Your health care provider will report your positive test results (but not your name) to your state health department. This is done to keep track of how many people in the United States have HIV. You should tell all of your sexual partners and needle-sharing partners about your HIV status so that they can be tested and begin treatment if they are HIV positive. Some state health departments have laws that pertain to people infected with HIV. You can find out information about your state by going to

Pregnant Women and HIV Testing
If you are pregnant, you will be given a routine test for HIV as early as possible in your pregnancy. If you are at an increased risk of HIV infection, you should be retested in the third trimester of pregnancy. You are at increased risk if you have any of the following risk factors:

  • Have been given a diagnosis of another sexually transmitted infection in the past year
  • Inject drugs or have a sex partner who injects drugs
  • Exchange sex for money or drugs
  • Live in an area with high numbers of people infected with HIV
  • Have a new or more than one sex partner during this pregnancy
  • Have a sex partner who is HIV positive or at high risk of being HIV positive

If you are pregnant and infected with HIV, the virus can be passed to your baby. The good news is that treatment during pregnancy and treating the baby after delivery can greatly reduce the chance of this happening. Treatment during pregnancy also can help you stay healthy. Treatment includes the following steps:

  • Take a combination of anti-HIV drugs during your pregnancy as prescribed.
  • Have a cesarean delivery if lab tests show that your level of HIV is high.
  • Take anti-HIV drugs during labor and delivery as needed.
  • Give an anti-HIV drug to your baby after birth.
  • Do not breastfeed (if you live in the United States).

By following these guidelines, about 99% of HIV-infected women will not pass HIV on to their babies.

If you were not tested for HIV during pregnancy, it is recommended that you have a rapid HIV test when you go into labor. If this result is positive, you will need to have a confirming HIV test. While you are waiting for these results, you can receive anti-HIV drugs during labor, and the baby can be given anti-HIV drugs in the first few days after delivery.

These precautions can greatly decrease the risk of transmitting the virus to the baby if it turns out that you are HIV positive. If the confirming test result is positive, both you and your baby will need ongoing treatment and follow-up. You can be treated with anti-HIV drugs to protect your own health, and your baby will continue anti-HIV drug treatment to decrease the chance of becoming infected. If the confirming test result is negative, it means that neither you nor the baby has HIV and treatment does not need to be continued.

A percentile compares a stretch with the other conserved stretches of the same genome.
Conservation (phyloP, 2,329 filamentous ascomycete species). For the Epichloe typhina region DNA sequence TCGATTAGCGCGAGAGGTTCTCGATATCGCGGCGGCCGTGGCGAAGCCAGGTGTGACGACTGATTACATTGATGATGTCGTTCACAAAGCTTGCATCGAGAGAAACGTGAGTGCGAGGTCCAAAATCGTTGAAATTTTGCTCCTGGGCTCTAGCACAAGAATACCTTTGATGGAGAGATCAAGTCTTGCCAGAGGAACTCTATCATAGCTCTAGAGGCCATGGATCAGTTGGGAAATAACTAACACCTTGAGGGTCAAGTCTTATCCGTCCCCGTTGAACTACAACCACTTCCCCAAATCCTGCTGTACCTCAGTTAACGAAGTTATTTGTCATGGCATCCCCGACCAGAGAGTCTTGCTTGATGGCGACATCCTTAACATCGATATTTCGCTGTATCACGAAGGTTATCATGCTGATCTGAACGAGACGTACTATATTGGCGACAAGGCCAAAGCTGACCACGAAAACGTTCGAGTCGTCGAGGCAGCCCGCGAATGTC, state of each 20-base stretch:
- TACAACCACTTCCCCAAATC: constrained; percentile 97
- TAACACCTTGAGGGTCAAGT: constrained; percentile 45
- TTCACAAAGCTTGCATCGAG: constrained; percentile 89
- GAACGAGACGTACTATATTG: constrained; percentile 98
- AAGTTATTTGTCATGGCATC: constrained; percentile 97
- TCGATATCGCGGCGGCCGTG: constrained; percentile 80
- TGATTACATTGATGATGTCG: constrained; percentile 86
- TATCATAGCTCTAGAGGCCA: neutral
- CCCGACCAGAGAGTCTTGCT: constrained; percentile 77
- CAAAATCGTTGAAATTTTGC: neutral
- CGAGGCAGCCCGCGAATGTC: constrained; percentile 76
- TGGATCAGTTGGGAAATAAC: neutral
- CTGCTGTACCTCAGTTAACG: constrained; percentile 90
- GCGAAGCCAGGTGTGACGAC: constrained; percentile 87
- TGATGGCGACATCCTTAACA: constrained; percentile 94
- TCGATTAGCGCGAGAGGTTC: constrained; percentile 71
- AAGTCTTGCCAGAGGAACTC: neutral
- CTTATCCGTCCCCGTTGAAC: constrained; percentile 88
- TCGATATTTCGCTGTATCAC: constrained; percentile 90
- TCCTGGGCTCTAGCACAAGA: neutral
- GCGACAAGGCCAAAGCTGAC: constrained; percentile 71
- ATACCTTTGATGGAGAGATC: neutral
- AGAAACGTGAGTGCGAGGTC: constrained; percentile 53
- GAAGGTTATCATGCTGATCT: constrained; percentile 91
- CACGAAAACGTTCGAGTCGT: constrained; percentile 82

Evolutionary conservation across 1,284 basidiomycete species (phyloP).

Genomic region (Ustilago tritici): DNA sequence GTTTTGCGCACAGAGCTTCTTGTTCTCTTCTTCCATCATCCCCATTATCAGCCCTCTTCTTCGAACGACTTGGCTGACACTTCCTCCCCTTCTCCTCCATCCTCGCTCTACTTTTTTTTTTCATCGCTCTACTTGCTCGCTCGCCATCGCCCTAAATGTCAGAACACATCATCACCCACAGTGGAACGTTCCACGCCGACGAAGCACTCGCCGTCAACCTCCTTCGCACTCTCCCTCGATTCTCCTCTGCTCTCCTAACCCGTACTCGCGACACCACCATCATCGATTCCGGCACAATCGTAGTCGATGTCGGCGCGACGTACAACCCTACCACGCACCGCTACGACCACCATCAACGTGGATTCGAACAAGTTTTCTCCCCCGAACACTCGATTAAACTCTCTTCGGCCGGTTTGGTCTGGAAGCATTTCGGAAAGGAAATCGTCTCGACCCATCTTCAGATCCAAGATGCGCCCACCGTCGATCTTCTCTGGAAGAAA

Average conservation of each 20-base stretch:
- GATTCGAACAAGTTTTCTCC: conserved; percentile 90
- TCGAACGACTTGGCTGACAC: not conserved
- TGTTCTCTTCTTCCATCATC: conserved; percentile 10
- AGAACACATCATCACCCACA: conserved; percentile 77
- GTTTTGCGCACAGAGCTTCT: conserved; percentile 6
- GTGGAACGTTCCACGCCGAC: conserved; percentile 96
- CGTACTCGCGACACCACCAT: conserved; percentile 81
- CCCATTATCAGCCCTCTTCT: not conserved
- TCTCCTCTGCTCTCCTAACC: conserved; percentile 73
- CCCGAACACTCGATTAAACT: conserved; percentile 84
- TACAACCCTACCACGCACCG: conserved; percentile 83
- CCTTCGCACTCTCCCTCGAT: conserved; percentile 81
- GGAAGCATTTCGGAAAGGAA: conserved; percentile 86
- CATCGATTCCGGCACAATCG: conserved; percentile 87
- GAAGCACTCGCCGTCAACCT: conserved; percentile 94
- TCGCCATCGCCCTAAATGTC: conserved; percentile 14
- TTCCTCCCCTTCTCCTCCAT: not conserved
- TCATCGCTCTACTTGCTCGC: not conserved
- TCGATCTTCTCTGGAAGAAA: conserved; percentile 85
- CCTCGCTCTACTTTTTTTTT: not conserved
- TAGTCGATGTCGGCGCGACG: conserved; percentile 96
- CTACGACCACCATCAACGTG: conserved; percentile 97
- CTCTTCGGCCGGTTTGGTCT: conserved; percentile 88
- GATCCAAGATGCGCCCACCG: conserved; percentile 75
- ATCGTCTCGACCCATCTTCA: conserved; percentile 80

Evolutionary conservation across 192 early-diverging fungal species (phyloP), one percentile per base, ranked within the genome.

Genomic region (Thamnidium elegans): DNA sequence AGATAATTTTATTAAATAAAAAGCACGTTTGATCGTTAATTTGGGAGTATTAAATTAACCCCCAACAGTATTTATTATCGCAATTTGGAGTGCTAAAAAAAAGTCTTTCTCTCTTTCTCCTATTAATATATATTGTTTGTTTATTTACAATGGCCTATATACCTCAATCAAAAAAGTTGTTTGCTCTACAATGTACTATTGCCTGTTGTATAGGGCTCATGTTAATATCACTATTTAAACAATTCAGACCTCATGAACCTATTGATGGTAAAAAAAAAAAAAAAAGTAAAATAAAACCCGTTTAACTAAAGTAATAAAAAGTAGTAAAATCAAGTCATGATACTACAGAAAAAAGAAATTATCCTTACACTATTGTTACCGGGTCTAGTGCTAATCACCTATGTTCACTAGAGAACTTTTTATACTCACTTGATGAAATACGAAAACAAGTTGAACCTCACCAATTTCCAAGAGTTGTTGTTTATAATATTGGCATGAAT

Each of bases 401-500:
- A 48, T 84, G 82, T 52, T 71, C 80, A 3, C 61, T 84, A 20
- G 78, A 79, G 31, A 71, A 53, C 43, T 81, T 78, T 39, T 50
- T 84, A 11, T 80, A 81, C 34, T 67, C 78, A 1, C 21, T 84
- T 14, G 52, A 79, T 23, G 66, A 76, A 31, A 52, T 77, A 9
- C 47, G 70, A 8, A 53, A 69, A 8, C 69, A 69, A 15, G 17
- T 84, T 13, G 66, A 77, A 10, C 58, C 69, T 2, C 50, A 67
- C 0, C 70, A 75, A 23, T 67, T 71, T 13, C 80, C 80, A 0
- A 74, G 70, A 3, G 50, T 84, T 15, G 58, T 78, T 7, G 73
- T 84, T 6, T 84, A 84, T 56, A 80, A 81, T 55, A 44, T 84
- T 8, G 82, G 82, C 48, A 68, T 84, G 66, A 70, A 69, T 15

For More Information
If you have questions about HIV, AIDS, or HIV testing, the following links may be helpful:

National HIV and STD Testing Resources
Offers general information about HIV and sexually transmitted infection testing and gives testing locations.
Centers for Disease Control and Prevention HIV/AIDS Resources
Provides comprehensive information about HIV and AIDS.
Network of web sites providing information about the federal government’s HIV/AIDS programs; also includes a testing and care locator service as well as information about living with HIV.


Acquired Immunodeficiency Syndrome (AIDS): A group of signs and symptoms, usually of severe infections, occurring in a person whose immune system has been damaged by infection with human immunodeficiency virus (HIV).

Antibodies: Proteins in the blood produced in reaction to foreign substances, such as bacteria and viruses that cause infection.

Antigen: A substance, such as an infection-causing organism or a protein found on the surface of blood cells, that can induce an immune response and cause the production of an antibody.

Cesarean Delivery: Delivery of a baby through surgical incisions made in the mother’s abdomen and uterus.

Human Immunodeficiency Virus (HIV): A virus that attacks certain cells of the body’s immune system and causes acquired immunodeficiency syndrome (AIDS).

Immune System: The body’s natural defense system against foreign substances and invading organisms, such as bacteria that cause disease.

Screening Test: A test that looks for possible signs of disease in people who do not have signs or symptoms.

PFS005: Designed as an aid to patients, this document sets forth current information and opinions related to women’s health. The information does not dictate an exclusive course of treatment or procedure to be followed and should not be construed as excluding other acceptable methods of practice. Variations, taking into account the needs of the individual patient, resources, and limitations unique to the institution or type of practice, may be appropriate.

Copyright August 2015 by the American College of Obstetricians and Gynecologists. No part of this publication may be reproduced, stored in a retrieval system, posted on the Internet, or transmitted, in any form or by any means, electronic, mechanical, photocopying, recording, or otherwise, without prior written permission from the publisher.

Read full article at at the American College of Obstetricians and Gynecologists.